40. Goliath Birdeater Spider

  • Latin name: Theraphosa blondi
  • Scary feature: Huge and has long fangs, stinging barbs
  • Range: South America
  • Size: Body length: 4.7 inches (12 cm); Leg span: 12 inches (30 cm); Fang length: 1.5 inches (3.8 cm)
  • Diet: Earthworms, insects, frogs and occasionally small birds

The Goliath birdeater is one of the largest and heaviest spiders in the world. It’s also hairy and has fangs that grow longer than an inch in length.

It earned its bird-eater name after being observed eating a hummingbird, but it usually eats worms and frogs. It does have venom but harmless to humans.


Now personally, I’m not super put-out by spiders. They make me shiver, but for some reason, I really want to hold this guy.

41. Malaysian Jungle Nymph

  • Latin name: Heteropteryx dilatata
  • Scary feature: Huge insect with spiky legs
  • Range: Malay Peninsula
  • Size: Length: 4 to 6 inches (10 to 15 cm); Weight: 2.29 ounces (65 grams)
  • Diet: Bramble, oak, ivy, raspberry, blackberry, and other leaves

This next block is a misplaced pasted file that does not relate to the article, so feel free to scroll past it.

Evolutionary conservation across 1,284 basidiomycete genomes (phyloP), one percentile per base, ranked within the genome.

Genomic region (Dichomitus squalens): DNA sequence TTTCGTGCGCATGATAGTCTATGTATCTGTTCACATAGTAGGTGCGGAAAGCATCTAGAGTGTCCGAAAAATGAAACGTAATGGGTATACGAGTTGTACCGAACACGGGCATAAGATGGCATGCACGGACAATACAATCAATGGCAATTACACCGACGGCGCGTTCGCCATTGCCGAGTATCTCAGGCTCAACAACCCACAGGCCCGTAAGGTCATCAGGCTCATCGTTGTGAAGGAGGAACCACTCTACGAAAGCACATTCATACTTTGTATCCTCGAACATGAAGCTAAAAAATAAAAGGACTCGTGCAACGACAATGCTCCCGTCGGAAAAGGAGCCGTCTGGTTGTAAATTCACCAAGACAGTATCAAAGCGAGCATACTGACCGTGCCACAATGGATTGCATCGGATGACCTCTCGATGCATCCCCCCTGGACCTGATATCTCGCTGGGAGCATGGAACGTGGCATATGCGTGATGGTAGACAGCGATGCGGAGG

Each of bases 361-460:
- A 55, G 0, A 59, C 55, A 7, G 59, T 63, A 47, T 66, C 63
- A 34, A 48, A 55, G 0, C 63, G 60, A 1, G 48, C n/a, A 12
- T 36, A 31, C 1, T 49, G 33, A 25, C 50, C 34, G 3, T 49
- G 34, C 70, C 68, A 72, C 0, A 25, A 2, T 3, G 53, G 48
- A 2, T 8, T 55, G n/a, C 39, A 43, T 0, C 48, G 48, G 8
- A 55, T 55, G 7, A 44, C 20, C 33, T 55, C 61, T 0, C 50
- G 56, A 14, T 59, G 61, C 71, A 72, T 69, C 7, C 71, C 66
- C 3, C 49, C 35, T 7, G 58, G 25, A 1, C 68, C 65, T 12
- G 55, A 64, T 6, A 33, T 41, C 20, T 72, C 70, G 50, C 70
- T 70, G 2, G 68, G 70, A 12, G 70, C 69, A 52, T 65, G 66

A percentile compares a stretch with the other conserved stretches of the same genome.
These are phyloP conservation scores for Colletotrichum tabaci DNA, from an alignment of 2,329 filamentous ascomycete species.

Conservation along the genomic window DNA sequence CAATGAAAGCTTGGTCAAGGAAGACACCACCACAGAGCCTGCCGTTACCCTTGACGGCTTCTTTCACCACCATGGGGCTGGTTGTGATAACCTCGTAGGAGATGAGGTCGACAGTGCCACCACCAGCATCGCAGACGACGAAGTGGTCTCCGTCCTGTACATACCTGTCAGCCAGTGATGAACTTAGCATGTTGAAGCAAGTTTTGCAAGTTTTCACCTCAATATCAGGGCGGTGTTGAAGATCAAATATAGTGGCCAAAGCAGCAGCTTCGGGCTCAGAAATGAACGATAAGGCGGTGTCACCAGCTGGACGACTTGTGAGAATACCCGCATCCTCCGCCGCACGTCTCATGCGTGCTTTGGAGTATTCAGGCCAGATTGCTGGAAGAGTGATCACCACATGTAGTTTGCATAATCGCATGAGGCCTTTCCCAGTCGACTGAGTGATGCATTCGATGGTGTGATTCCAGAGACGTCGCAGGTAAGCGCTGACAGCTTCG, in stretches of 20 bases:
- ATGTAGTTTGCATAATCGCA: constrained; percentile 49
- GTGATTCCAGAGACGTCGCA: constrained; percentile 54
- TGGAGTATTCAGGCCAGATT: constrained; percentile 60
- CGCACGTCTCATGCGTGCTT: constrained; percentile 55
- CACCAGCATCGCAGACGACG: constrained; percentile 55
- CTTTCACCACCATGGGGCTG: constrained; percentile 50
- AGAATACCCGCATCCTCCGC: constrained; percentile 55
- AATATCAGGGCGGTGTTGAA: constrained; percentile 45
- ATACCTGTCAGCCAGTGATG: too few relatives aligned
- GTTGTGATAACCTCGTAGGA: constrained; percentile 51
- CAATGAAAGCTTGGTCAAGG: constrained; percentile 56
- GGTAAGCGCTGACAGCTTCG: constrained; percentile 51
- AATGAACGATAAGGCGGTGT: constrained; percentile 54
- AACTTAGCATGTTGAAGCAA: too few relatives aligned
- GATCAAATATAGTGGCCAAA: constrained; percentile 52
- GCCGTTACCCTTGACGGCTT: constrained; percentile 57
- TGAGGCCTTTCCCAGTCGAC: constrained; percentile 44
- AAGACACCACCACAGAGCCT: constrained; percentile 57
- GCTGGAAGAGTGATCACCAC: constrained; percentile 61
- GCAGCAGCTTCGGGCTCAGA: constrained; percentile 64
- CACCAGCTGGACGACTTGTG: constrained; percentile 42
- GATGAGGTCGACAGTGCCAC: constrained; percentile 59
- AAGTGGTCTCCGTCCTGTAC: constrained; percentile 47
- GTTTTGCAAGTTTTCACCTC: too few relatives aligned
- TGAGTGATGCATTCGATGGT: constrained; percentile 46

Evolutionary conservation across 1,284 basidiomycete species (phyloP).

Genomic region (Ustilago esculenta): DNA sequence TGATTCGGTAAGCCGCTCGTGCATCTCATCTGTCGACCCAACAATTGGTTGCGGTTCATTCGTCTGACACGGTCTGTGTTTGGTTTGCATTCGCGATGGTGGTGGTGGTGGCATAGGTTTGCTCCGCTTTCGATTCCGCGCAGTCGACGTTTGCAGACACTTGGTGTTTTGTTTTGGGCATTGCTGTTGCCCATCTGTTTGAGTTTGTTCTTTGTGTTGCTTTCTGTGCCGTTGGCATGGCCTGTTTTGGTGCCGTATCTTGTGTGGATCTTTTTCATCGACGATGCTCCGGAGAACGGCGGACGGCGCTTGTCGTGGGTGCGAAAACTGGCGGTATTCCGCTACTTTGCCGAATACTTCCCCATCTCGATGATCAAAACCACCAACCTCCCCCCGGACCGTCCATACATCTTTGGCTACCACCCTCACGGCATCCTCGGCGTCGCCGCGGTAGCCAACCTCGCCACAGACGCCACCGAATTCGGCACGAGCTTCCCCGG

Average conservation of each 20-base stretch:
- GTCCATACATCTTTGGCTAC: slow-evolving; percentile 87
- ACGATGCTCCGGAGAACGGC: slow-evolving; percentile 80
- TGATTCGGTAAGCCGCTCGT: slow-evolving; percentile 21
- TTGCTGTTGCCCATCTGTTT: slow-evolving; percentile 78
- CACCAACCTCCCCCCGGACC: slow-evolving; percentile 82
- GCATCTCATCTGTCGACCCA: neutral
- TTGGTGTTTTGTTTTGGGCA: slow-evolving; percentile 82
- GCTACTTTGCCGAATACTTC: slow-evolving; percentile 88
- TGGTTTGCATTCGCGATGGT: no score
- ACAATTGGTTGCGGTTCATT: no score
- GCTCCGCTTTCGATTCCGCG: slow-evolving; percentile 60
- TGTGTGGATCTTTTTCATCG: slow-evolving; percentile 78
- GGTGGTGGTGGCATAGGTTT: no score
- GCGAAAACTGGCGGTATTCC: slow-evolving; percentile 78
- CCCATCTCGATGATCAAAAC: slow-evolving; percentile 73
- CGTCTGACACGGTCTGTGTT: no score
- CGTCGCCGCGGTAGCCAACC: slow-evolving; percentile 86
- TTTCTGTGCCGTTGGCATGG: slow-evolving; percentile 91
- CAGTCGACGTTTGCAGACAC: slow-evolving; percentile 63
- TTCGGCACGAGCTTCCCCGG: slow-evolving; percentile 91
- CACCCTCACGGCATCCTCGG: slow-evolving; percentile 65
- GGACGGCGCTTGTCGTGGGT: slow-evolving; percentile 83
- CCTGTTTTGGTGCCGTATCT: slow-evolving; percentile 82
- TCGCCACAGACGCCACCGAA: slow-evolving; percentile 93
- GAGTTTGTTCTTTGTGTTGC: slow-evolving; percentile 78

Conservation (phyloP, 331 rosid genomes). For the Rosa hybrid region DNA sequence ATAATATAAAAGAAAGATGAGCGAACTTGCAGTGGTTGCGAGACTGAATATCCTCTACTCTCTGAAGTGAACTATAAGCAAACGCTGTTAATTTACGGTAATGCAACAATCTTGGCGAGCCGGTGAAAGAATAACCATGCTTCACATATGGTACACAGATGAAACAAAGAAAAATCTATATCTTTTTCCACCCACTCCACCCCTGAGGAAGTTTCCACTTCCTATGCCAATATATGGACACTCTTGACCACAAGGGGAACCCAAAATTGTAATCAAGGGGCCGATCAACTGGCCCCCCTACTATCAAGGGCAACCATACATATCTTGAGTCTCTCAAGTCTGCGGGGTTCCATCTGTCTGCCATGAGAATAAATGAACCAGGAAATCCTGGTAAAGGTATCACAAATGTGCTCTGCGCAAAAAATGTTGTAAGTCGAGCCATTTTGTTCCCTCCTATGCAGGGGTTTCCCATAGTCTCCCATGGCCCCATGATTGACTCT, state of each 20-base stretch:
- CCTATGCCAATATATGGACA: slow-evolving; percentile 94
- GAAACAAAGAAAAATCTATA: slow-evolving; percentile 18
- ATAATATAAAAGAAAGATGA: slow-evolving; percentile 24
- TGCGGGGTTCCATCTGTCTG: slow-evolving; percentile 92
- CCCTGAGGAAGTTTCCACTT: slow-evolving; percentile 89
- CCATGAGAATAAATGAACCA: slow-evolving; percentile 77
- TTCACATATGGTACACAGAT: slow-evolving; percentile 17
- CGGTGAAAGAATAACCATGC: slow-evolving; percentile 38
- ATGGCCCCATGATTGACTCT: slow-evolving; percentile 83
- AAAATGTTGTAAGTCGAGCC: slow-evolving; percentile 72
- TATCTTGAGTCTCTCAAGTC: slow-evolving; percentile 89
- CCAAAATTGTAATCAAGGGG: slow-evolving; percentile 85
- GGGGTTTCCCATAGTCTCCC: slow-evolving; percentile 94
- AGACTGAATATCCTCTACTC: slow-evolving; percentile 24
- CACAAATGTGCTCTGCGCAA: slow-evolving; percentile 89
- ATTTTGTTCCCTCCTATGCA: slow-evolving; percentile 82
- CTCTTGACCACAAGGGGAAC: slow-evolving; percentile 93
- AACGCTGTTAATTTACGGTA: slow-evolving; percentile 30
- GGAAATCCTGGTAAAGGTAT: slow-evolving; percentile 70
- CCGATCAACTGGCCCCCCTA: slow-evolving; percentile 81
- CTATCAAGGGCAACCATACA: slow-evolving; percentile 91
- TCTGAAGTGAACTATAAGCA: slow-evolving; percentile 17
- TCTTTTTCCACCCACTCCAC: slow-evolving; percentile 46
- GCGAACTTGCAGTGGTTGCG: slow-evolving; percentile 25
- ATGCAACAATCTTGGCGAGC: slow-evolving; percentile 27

Stick bugs are fascinating creatures, but have you ever seen the Malaysian jungle nymph? It’s huge! It’s one of the heaviest insects in the world.

jungle nymph

Like the smaller versions, it resembles a green leaf or brown twig. It also lays the largest egg of any insect which is about 0.5 inches (1.3 cm) in length.

42. Bot Fly

  • Latin name: Oestridae
  • Scary feature: Can grow its larvae in human flesh
  • Range: Central and South America
  • Size: Length: 0.05 inches (0.127 cm)
  • Diet: Adults don’t eat, but larvae eat blood cells of its host

This one really gets me. It looks like a cute bumblebee, but the botfly is one of the creepiest bugs on the planet.


It’s best known for laying its eggs on a mosquito which then transfers the larvae to flesh including that of humans.

The larvae grow inside the flesh and can cause skin lesions and infections. It’s absolutely disgusting and horrifying.

No videos because, ew.

43. Black Widow Spider

  • Latin name: Latrodectus mactans
  • Scary feature: Red hour-glass marking and potent venom
  • Range: North and South America